BSTP: Further Industrial Revolution

Technological development occurs in two forms: intensive growth (development of new methods) and extensive growth (improving current methods). At the time (1930) Keynes predicted 15-hour work weeks by 2030, based on the reduced work necessary to reach the same economic productivity. This was based on the intensive growth of the 19th and 20th century.

The Second Industrial Revolution covers roughly from Telephone to Airplane and is mostly driven by the rise of the use of electricity. Culminating in Airplanes.

The scientific and information revolutions moved from the FM Radio to Transistor, the PC, lasers, cell phones and recently the World Wide Web. The combination of mechanical and communication technology led to rapid advancement in “Mobility” which eased the transport for people and goods. Travel by sea, air and land changed rapidly.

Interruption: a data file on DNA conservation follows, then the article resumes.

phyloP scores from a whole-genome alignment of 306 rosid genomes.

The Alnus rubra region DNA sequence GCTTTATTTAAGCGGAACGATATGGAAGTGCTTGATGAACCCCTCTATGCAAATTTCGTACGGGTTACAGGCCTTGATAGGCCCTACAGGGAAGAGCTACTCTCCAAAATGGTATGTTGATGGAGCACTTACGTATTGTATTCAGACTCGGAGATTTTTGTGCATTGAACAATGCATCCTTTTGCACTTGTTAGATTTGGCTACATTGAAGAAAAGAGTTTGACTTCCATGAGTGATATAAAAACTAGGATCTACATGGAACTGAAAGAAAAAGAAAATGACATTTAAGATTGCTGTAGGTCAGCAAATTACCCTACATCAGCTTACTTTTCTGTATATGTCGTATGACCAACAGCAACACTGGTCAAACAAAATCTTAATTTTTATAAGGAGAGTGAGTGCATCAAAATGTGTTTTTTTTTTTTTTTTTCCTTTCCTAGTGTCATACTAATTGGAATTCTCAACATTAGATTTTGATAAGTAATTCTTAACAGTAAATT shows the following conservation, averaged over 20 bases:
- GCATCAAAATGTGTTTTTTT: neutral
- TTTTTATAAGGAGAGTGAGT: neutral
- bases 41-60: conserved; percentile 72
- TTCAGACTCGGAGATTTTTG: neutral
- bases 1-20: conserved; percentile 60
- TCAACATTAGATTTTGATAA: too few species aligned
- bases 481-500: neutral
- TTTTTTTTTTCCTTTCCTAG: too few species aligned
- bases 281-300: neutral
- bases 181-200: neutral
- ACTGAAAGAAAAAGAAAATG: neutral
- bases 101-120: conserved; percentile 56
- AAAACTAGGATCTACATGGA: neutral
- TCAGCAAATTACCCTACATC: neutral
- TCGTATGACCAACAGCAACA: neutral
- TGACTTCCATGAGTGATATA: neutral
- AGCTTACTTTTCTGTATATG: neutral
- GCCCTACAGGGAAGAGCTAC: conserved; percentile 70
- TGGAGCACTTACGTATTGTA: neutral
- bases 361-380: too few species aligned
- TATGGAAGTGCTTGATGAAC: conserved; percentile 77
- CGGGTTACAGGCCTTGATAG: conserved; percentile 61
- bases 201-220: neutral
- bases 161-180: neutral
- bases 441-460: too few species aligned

The Panama and Suez canals changed the transportation by sea. and reduced average travel times by more than half (e.g. US East to West cost dropped form 21.000km to 8000km). Another factor was ship propulsion in the doldrums. Sail boats would get stranded in those low wind areas. Coal was to heavy to take along, but engines based on liquid fuel could store fuel efficient enough to take it along.

The power to weight ratio in engines doubles every 7 years since the 1950s. It is a similar phenomena as Moore’s law. This underpins the technological drive behind air planes. While the power increased, the noise decreased. However, this is not due to technological interest, but to policy demands of having less noise in cities.

Along with the capability of movement comes the willingness of movement. Human Capital Flight (or “Brain Drain”) is a consequence of the ability to move. The easy access to foreign labour markets drives those movements. It mostly occurs from developing countries to developed countries.

Another consequence is multinational enterprises. There are around 20 companies that are more influential than probably the bottom quarter of countries. Those companies trade among each other independent of nation states in the international vacuum.